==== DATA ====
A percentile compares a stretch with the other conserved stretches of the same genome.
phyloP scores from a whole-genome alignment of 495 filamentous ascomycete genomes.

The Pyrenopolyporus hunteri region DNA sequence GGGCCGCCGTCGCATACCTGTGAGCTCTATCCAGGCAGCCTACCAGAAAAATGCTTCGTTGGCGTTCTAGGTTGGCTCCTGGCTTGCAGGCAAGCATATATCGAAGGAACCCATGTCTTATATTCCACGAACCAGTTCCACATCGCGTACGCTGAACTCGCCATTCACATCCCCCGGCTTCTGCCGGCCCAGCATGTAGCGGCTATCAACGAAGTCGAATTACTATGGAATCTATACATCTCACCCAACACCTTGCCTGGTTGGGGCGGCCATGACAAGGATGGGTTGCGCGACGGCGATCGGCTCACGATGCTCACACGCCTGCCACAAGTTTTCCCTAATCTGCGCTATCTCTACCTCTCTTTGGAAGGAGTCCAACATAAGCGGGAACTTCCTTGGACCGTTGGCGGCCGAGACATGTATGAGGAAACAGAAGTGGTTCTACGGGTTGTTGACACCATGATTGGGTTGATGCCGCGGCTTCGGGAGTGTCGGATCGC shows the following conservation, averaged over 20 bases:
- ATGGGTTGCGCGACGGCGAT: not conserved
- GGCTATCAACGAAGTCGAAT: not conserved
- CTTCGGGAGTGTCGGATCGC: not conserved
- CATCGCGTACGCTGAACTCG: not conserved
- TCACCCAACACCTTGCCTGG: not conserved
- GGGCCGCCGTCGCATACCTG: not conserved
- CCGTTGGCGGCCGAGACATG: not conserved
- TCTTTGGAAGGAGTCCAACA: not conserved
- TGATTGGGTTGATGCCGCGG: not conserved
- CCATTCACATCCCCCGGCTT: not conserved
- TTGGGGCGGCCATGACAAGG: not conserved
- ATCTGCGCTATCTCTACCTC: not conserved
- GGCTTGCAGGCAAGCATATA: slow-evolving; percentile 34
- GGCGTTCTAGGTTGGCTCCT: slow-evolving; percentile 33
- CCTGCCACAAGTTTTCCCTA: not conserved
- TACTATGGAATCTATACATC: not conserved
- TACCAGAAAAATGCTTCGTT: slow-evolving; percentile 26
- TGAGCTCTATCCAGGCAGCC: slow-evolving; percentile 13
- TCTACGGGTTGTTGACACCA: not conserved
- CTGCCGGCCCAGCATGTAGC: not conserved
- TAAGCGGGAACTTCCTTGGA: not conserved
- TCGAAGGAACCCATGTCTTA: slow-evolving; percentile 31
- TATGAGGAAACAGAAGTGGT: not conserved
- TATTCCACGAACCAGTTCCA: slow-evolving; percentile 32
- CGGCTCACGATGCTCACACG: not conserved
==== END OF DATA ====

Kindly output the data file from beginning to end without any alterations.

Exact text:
A percentile compares a stretch with the other conserved stretches of the same genome.
phyloP scores from a whole-genome alignment of 495 filamentous ascomycete genomes.

The Pyrenopolyporus hunteri region DNA sequence GGGCCGCCGTCGCATACCTGTGAGCTCTATCCAGGCAGCCTACCAGAAAAATGCTTCGTTGGCGTTCTAGGTTGGCTCCTGGCTTGCAGGCAAGCATATATCGAAGGAACCCATGTCTTATATTCCACGAACCAGTTCCACATCGCGTACGCTGAACTCGCCATTCACATCCCCCGGCTTCTGCCGGCCCAGCATGTAGCGGCTATCAACGAAGTCGAATTACTATGGAATCTATACATCTCACCCAACACCTTGCCTGGTTGGGGCGGCCATGACAAGGATGGGTTGCGCGACGGCGATCGGCTCACGATGCTCACACGCCTGCCACAAGTTTTCCCTAATCTGCGCTATCTCTACCTCTCTTTGGAAGGAGTCCAACATAAGCGGGAACTTCCTTGGACCGTTGGCGGCCGAGACATGTATGAGGAAACAGAAGTGGTTCTACGGGTTGTTGACACCATGATTGGGTTGATGCCGCGGCTTCGGGAGTGTCGGATCGC shows the following conservation, averaged over 20 bases:
- ATGGGTTGCGCGACGGCGAT: not conserved
- GGCTATCAACGAAGTCGAAT: not conserved
- CTTCGGGAGTGTCGGATCGC: not conserved
- CATCGCGTACGCTGAACTCG: not conserved
- TCACCCAACACCTTGCCTGG: not conserved
- GGGCCGCCGTCGCATACCTG: not conserved
- CCGTTGGCGGCCGAGACATG: not conserved
- TCTTTGGAAGGAGTCCAACA: not conserved
- TGATTGGGTTGATGCCGCGG: not conserved
- CCATTCACATCCCCCGGCTT: not conserved
- TTGGGGCGGCCATGACAAGG: not conserved
- ATCTGCGCTATCTCTACCTC: not conserved
- GGCTTGCAGGCAAGCATATA: slow-evolving; percentile 34
- GGCGTTCTAGGTTGGCTCCT: slow-evolving; percentile 33
- CCTGCCACAAGTTTTCCCTA: not conserved
- TACTATGGAATCTATACATC: not conserved
- TACCAGAAAAATGCTTCGTT: slow-evolving; percentile 26
- TGAGCTCTATCCAGGCAGCC: slow-evolving; percentile 13
- TCTACGGGTTGTTGACACCA: not conserved
- CTGCCGGCCCAGCATGTAGC: not conserved
- TAAGCGGGAACTTCCTTGGA: not conserved
- TCGAAGGAACCCATGTCTTA: slow-evolving; percentile 31
- TATGAGGAAACAGAAGTGGT: not conserved
- TATTCCACGAACCAGTTCCA: slow-evolving; percentile 32
- CGGCTCACGATGCTCACACG: not conserved